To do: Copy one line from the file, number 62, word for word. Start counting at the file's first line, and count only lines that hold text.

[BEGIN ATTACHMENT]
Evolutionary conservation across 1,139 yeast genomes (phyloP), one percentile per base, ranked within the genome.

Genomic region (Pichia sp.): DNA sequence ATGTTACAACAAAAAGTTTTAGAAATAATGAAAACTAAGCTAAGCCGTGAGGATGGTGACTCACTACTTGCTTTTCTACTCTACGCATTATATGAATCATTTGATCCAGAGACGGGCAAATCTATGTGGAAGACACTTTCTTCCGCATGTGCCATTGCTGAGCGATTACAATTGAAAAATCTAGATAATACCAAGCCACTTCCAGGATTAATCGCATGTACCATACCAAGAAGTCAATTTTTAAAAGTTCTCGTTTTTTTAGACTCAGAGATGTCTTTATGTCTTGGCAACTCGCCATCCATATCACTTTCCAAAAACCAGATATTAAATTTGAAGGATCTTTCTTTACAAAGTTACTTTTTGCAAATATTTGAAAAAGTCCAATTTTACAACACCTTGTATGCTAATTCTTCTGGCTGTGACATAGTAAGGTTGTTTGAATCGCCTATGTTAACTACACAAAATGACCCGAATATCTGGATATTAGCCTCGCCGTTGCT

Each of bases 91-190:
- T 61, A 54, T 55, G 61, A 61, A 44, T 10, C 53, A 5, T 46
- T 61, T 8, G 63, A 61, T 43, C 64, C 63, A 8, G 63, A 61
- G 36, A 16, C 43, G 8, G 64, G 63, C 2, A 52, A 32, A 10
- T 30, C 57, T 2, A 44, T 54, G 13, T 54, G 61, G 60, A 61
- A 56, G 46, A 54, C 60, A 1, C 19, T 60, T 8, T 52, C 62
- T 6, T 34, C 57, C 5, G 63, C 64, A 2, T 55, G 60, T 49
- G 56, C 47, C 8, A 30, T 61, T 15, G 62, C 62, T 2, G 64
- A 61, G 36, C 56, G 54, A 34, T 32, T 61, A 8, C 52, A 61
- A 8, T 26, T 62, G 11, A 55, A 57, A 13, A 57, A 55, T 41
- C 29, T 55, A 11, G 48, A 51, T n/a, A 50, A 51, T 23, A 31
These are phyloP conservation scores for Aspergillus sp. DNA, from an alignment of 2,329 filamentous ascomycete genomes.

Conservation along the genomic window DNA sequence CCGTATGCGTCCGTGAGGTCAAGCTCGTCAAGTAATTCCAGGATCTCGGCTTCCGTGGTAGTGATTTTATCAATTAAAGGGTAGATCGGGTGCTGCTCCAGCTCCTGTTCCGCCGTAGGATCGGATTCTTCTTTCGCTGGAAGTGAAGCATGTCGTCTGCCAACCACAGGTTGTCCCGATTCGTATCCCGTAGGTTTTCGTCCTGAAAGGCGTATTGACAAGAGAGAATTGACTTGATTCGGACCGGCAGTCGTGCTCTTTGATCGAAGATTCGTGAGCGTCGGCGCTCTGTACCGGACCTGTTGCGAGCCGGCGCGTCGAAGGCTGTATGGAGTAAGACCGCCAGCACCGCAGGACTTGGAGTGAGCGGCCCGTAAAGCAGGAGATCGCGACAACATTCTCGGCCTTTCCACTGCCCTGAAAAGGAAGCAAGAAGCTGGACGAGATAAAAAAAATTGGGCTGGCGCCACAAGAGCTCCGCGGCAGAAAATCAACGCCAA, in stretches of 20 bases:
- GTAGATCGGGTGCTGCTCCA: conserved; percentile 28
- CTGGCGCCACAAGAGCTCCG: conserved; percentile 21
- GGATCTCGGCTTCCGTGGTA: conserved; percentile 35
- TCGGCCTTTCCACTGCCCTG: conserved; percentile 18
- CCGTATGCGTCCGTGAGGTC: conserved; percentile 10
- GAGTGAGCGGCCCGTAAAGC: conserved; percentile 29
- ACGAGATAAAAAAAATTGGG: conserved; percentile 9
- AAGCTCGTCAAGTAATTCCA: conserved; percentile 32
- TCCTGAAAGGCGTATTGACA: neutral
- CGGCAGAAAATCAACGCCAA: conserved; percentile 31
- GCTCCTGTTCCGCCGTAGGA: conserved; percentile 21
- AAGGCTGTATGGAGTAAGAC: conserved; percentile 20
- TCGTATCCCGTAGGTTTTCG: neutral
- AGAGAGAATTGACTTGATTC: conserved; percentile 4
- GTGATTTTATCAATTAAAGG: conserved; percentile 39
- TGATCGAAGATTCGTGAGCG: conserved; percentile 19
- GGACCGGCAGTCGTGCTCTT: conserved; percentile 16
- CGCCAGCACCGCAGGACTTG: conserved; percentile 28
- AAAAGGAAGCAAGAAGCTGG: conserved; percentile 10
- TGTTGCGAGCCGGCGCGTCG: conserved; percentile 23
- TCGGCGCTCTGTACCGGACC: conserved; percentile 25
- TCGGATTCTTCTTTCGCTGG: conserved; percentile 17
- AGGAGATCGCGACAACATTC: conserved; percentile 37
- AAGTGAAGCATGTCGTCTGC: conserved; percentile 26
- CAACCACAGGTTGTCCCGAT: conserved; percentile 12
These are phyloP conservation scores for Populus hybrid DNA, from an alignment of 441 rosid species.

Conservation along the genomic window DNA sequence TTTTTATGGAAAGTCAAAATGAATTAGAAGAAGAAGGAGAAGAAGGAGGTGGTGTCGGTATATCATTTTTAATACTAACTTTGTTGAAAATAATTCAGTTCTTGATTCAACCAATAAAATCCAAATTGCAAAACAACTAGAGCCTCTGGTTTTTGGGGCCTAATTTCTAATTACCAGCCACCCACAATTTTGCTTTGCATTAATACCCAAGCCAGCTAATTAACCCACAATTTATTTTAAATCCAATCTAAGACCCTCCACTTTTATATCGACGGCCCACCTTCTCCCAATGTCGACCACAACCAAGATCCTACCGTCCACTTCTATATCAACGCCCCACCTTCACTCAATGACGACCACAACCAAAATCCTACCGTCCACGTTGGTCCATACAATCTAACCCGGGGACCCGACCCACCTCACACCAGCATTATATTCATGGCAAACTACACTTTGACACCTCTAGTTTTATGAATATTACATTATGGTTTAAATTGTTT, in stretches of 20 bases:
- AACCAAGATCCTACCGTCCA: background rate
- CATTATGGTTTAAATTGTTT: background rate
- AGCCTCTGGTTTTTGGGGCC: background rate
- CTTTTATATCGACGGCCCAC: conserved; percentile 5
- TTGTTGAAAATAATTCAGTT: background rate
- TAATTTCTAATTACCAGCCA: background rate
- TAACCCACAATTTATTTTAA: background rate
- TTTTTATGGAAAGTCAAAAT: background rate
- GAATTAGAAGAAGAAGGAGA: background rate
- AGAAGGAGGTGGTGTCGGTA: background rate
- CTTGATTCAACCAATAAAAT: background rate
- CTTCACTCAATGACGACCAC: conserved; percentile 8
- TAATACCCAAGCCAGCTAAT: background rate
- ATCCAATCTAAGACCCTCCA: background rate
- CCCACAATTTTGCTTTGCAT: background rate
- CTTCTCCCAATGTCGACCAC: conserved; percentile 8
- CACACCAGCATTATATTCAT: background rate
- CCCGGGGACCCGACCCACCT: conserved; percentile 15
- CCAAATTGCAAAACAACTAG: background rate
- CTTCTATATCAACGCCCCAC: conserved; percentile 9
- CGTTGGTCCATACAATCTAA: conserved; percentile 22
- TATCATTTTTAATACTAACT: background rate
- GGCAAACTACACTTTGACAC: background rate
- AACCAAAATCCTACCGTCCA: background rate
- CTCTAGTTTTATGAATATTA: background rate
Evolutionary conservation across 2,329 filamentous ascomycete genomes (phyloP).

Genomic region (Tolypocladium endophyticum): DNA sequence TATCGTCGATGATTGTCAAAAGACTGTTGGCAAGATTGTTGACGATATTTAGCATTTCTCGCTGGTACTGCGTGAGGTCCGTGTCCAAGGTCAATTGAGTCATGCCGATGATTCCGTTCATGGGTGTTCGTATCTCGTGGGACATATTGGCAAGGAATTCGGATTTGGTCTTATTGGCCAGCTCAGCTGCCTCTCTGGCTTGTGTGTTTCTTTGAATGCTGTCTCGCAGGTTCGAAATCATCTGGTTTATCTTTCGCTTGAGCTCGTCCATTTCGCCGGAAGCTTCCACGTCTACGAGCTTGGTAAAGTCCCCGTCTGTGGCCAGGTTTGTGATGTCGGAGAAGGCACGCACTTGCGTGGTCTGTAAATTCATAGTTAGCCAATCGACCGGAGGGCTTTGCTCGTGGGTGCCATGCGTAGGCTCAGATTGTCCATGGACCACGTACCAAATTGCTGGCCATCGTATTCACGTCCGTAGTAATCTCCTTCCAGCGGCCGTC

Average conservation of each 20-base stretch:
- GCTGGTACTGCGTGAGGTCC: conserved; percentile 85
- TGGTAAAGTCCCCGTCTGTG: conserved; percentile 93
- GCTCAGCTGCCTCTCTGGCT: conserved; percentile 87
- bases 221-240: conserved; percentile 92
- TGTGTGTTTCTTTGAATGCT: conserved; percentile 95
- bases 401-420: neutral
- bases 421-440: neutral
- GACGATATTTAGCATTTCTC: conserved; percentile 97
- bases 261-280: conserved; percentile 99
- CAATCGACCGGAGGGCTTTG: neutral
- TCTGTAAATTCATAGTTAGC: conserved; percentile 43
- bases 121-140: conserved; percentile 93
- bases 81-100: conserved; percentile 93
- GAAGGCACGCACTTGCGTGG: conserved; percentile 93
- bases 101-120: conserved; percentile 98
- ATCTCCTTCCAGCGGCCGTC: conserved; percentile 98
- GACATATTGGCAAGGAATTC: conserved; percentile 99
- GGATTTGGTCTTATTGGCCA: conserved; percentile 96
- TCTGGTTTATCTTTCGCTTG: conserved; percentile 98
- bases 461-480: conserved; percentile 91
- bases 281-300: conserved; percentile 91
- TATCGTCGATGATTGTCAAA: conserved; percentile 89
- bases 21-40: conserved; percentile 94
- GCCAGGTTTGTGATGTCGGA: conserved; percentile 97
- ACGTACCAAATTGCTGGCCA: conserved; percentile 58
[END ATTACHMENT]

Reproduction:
- CTTCTATATCAACGCCCCAC: conserved; percentile 9